‘I know you by name and you have found favor with me.’ –Exodus 33:12b
I was listening to a podcast the other day, and Ted Danson was the guest being interviewed. He mentioned about his struggle to remember people’s names, and how he has to “load-in” the names of people he’s about to see.
My first thought was, “Wow! I have the same problem!”
My second thought was to laugh, realizing that the theme song for his most famous television show describes a place “where everybody knows your name.”
I desperately wish I could remember the name of every person in my church. I envy people who can do it. I would be so much more hospitable with second time visitors. I would greet everybody at the door by name. I would serve communion by name. Every phone call, every committee meeting, I’d be throwing out names, left and right.
I’m not sure why I have such a problem, but I do. Even with people I’ve known well for half a decade, sometimes the name just escapes me.
I looked on WebMD for some help. They listed 36 conditions that contribute to the loss of names. Naturally, I gravitated to the more severe ones: Stroke, Alzheimer’s, Mad Cow Disease.
Then I thought, maybe I just have a phobia about it. I looked it up: It’s called Athazagoraphobia, the fear of forgetting or being forgotten. Kind of funny that its name is something I will NEVER be able to remember!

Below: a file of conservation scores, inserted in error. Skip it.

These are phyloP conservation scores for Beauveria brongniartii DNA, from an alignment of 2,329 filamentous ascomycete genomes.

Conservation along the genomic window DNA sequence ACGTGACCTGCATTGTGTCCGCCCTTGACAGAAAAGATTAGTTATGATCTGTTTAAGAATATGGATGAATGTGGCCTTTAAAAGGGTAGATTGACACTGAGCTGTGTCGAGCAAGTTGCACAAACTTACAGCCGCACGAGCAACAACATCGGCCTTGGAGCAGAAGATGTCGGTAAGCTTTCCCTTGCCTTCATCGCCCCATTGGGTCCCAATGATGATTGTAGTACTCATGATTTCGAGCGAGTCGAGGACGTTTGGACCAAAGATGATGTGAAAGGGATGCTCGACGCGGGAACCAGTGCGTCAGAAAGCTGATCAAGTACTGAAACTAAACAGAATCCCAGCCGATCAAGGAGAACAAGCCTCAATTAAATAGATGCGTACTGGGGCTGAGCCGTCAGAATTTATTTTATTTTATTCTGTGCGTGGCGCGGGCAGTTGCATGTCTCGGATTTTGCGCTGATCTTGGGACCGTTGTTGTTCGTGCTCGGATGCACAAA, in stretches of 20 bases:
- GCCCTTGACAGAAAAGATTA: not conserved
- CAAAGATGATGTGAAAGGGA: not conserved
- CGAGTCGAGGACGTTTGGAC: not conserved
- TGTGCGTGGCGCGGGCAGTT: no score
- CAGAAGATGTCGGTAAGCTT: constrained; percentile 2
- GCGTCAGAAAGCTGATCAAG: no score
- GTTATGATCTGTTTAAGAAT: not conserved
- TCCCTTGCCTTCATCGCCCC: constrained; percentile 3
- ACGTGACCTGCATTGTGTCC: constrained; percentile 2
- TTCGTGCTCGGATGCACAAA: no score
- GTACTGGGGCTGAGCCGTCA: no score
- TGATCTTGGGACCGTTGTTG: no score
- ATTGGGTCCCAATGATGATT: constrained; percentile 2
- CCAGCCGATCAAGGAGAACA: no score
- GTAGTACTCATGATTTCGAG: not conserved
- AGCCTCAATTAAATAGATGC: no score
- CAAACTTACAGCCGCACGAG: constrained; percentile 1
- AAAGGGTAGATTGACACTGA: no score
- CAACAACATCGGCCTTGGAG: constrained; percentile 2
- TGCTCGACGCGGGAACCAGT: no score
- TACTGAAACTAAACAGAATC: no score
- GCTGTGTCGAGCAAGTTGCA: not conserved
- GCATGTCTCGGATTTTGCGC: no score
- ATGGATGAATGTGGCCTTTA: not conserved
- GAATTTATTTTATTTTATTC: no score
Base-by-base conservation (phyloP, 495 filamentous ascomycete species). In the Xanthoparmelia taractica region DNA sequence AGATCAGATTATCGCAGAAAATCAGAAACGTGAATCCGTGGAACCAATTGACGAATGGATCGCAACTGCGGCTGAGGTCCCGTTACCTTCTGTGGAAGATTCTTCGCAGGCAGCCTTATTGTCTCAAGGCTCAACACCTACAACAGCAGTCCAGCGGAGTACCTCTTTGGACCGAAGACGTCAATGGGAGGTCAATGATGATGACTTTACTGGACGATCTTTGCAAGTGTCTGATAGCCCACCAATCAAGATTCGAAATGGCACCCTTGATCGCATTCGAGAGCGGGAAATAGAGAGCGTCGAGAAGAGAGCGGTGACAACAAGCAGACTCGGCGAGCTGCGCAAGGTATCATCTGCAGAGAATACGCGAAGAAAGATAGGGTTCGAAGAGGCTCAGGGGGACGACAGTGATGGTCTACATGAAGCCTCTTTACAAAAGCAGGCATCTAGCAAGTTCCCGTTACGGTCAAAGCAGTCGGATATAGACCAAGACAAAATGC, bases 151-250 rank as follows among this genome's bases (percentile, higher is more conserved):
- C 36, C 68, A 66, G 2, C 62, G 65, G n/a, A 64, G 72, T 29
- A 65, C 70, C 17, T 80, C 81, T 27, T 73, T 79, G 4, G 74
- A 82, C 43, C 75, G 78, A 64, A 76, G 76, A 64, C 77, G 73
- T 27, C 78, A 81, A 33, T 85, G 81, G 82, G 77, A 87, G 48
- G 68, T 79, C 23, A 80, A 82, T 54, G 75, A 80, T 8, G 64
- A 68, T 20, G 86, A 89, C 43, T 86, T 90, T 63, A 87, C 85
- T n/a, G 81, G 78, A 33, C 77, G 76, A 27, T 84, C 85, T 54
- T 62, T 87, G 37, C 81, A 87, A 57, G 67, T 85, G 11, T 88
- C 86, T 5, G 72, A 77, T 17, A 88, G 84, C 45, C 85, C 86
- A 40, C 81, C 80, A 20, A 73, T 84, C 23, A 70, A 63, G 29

Maybe I do have Althazha….Athazagrapi….nevermind. Whatever you call it, I suppose it describes me. Scared of forgetting people by name.
There are 35 times the NIV Bible uses the phrase “by name”. Many are census listings in Numbers or Chronicles, or conversations between God and Moses in Exodus, but in Isaiah 43, God says this to God’s people:
“Do not fear, for I have redeemed you; I have summoned you by name; you are mine. –Isaiah 43:1b
God knows me. By name. Not just me. Every person who walks through the doors of the church. Every person who fears forgetting–or being forgotten. No need to fear.
That doesn’t allow me to abdicate my job to “load in” as many names as I can, but truth is, there are few places where “everybody knows your name”. It’s just not the Norm. (Get it?) Names are tricky sometimes, slippery. Some people are better at it than others.
But in God’s redeeming of our lives, we are known, by name. God claims us. God knows us, and wants us to know God, too.
God is the master of name-knowing. You and I are just apprentices. Disciples.
So as we continue the hard work of getting to know those around us, we can rejoice that God has long been on the job.
For that, we must be eternally grateful…
So say it with me…
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